There’s only one minor catch with this system. It typically requires, and is strongly recommended that a professional be called to install the system. Yet again, this extra cost will definitely be off set by the savings that you would see compared with purchasing bottled water. You’ll also gain some peace of mind knowing that you are doing your part by not contributing to the massive amounts of water bottles that end up in land fills.

So, that’s about it. As always, thanks for reading and do yourself and the planet a favor by considering Aquasana’s whole house filter for your home. It’s a pretty easy decision to make, as far as I’m concerned.

The state of Vermont is considering a plan to get rid of bottled water services to all state government offices.
Vermont bottled water issue
Naturally, this has many state employees quite upset. Many do not have on-site access to water that is fit for consumption. The state argues that spending “more than $200,000 annually” on bottled water while millions have already been spent on public water treatment makes no sense. They’ve also tested water at 8 different office locations and determined the water to be potable.

The state is also looking to do the right thing from an environmental perspective, in addition to saving money. They make the obvious point that many chemicals go into the the process of making the plastic for the water coolers. However, they did not make the obvious distinction between the large, durable plastic water jugs that are reused and the common smaller plastic disposable water bottle. So while they mention the environment, their main concern is largely monetary, and that’s fine. It would be better if they were to just focus on their economic concerns, as that seems to be the primary issue here.

Both sides seem to be completely unaware of any other options. The best solution in this case is one that has already been adopted by many different types of businesses and office environments. It simply involves the installation of a high-capacity water filter that can provide filtered water throughout an office. There would, of course, be costs involved with this change but it would be considerably less than paying for a water delivery service.

Another option would be for states like Vermont to actively seek out a mutually beneficial relationship with a home water filtration company like Aquasana. The state could work out a deal to purchase a large number of filters from the company at a discounted price and pass the savings on to state employees. Office workers can simply take their home filtered water with them to work. They would obviously also have the benefit of having access to this water away from work as well.

The second option would require that enough employees are willing to spend some of their own money for their own home water filters. This would not be an issue once people realize the many benefits they would gain with this plan. They would save money on water away from work, gain a more convenient way to get water, and maybe even become a little healthier.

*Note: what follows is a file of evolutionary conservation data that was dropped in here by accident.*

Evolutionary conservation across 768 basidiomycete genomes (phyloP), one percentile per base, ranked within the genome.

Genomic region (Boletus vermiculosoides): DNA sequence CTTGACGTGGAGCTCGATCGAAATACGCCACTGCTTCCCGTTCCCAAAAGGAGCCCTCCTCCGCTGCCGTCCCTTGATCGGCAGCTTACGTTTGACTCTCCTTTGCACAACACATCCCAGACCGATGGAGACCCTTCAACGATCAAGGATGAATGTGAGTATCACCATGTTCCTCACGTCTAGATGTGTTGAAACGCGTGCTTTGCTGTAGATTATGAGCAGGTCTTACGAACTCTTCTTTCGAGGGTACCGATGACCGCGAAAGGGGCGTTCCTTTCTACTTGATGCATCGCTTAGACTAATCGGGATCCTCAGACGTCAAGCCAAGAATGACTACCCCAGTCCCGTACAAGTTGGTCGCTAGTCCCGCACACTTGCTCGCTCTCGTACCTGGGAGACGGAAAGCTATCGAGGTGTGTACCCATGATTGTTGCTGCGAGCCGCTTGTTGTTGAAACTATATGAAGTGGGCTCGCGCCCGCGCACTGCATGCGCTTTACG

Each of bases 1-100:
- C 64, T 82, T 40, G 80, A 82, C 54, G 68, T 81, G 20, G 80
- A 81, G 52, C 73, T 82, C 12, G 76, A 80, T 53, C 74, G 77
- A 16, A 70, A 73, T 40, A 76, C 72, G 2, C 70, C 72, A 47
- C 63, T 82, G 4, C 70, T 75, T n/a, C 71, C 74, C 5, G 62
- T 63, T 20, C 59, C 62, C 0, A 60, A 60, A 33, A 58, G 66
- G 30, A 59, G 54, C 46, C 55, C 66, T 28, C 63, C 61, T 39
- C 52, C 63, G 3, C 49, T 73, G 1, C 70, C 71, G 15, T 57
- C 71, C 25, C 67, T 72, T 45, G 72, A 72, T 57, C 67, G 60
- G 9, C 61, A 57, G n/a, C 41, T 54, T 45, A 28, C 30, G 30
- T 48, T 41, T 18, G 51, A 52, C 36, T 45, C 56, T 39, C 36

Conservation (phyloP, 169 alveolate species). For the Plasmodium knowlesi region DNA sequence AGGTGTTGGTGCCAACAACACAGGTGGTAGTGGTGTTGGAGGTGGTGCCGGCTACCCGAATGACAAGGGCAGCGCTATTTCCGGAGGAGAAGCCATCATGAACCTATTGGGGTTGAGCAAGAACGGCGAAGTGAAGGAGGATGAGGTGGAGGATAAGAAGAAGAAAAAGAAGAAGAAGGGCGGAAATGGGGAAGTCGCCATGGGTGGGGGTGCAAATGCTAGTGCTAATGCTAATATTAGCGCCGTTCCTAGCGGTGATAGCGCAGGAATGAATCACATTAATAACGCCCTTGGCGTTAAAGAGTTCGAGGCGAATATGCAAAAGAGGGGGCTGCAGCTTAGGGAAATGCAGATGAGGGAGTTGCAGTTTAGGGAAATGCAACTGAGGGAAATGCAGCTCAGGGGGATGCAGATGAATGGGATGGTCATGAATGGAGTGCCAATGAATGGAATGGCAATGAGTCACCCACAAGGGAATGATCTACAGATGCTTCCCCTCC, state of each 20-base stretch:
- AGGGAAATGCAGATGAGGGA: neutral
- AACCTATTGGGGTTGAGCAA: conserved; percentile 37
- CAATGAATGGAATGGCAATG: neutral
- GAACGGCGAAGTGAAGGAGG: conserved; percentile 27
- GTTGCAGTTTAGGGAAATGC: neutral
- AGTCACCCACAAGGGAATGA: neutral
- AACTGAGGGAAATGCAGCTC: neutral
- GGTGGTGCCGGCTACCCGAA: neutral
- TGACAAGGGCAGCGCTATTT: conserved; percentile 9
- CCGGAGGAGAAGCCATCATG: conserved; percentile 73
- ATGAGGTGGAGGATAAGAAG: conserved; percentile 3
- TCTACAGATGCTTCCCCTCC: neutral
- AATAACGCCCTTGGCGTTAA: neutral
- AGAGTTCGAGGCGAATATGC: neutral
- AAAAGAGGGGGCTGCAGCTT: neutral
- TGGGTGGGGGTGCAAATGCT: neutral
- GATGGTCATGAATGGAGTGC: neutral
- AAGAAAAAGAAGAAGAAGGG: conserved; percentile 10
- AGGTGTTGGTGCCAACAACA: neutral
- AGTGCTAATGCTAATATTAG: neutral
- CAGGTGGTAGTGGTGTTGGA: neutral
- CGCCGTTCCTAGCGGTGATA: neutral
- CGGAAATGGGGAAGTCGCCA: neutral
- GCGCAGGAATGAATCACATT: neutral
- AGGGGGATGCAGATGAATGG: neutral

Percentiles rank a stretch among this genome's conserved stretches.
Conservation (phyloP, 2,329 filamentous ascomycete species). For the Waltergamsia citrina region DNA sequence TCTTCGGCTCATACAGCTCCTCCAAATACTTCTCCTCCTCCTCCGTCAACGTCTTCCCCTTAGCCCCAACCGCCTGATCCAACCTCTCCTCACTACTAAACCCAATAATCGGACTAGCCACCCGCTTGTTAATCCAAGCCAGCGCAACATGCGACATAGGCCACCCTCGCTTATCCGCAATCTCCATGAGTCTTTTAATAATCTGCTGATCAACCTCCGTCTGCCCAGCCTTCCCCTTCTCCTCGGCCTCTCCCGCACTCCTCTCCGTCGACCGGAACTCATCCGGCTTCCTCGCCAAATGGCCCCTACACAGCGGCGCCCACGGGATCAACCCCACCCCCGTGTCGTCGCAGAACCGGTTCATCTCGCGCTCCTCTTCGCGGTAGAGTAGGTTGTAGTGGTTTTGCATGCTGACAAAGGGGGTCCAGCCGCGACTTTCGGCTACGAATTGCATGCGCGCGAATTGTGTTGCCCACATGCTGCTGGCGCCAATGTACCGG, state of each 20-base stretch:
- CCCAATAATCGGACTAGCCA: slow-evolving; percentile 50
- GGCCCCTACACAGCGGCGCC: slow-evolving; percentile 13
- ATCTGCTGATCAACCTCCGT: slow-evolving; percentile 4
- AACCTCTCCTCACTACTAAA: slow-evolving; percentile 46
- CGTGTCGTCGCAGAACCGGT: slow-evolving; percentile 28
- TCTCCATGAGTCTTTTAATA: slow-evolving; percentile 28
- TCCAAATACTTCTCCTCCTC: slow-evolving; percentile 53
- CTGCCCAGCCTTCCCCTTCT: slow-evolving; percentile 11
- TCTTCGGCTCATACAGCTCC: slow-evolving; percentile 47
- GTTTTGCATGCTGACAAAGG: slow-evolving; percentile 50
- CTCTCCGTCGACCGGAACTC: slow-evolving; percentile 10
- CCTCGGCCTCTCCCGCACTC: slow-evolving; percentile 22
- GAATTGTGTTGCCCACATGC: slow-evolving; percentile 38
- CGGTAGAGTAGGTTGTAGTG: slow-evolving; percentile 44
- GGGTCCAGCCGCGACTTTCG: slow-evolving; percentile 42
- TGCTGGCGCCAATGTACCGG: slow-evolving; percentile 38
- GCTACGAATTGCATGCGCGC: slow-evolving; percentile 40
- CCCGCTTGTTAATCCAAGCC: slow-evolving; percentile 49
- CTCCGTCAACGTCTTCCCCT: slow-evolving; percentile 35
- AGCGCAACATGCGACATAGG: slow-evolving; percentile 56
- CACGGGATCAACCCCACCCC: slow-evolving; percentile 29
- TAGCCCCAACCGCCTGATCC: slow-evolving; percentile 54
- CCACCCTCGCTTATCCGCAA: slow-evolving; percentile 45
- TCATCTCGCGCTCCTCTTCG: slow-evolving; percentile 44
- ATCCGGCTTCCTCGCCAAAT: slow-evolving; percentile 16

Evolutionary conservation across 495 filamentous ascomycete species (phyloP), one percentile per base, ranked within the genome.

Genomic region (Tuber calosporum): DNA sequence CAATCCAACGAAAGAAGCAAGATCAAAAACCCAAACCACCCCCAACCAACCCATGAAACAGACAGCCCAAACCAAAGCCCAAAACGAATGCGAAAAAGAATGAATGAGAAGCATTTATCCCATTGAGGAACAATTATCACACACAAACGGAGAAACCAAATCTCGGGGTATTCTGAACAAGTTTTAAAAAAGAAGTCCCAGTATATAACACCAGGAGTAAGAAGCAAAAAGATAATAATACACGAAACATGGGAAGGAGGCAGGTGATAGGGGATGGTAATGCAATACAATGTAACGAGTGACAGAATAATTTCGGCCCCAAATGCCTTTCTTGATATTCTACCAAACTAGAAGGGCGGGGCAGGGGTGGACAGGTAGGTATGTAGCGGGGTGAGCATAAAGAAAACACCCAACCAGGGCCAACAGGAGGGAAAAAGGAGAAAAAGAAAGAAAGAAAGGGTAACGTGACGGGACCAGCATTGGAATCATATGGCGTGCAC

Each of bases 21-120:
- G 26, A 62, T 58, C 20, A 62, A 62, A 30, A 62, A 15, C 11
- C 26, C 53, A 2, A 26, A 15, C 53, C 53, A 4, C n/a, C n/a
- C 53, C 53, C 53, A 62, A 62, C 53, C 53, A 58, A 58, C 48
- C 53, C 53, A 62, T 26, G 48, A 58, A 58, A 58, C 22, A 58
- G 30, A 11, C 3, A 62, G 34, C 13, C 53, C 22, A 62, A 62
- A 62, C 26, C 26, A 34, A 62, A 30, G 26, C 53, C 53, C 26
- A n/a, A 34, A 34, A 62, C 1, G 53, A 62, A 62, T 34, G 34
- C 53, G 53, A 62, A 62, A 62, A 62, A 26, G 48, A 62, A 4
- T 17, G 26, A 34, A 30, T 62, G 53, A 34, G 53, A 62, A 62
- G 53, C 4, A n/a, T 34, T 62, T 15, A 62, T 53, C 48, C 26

There’s no question that many, if not all states are still suffering financially from the recent recession. The challenge that our elected officials have are considerable. With such large budget deficits, many officials are faced with cutting some very basic and crucial public programs. Ideally they will strive to always do the right thing and protect those that need the most help.

I think that this story is a grey area. As important as clean drinking water is, state employees do have reasonable options – like bringing water from home. These difficult times are calling for all of us to pitch in a little more and find new ways to work together. Hopefully that idea will catch on.

It has been happening with increasing frequency and severity. Many American towns are dealing with flooding like never before.
bottled water
Flooding often contaminates local drinking water supplies and forces people to stock up on large amounts of bottled water. A recent example of this happened a little over a week ago in Minot ND. A local grocery chain sold 45,000 cases of bottled water in a span of two weeks.

It is safe to guess that most of those bottles are not going to get recycled. However, local recycling organization – Earth Recycling – has seen a corresponding increase in business in relation to the boil order that has been in effect. The fact remains that not all of that large number of bottles of water will make it to a recycling center. This is simply not environmentally acceptable. It seems that as long as disposable bottled water is produced it will lead to another source of unnecessary waste.

The bottled water story is really just one of a lack of education and awareness. It seems that many are simply not aware of an alternative way to get clean water in an emergency situation, other than buying wasteful plastic bottles. The fact is that home water filters like Aquasana can provide people with safe drinking water. It’s actually more convenient than bottled water because you don’t have to leave your home to get the water you need.

Admittedly, if the flooding is severe enough in your area where your home is actually flooded, you won’t have access to the water that your filtration system can provide. The only exception would be if you had enough time to fill up some containers before you were forced out of your home.

Is laziness also a contributing factor to the popularity of bottled water? I think so. It really does not take that much effort to use and maintain a non-disposable container for drinking water. This is very similar to the idea of someone reusing cloth bags for grocery shopping. It’s not that difficult. Fortunately, many grocery stores across the country are starting to discontinue the use of plastic bags. It’s just another source of unnecessary waste.

You might argue that being in an emergency situation, like a flooding area, might change my perspective on plastic contained water. I have to admit that I have not been in that kind of situation. However, I do know that the water bottled industry is hardly regulated, so there really is no guarantee that these companies are selling healthy water.

I would like to think that I would have enough time to fill up some water jugs with my home water filtration system in time before being forced to leave my home. From an environmental perspective, it’s the right thing to do.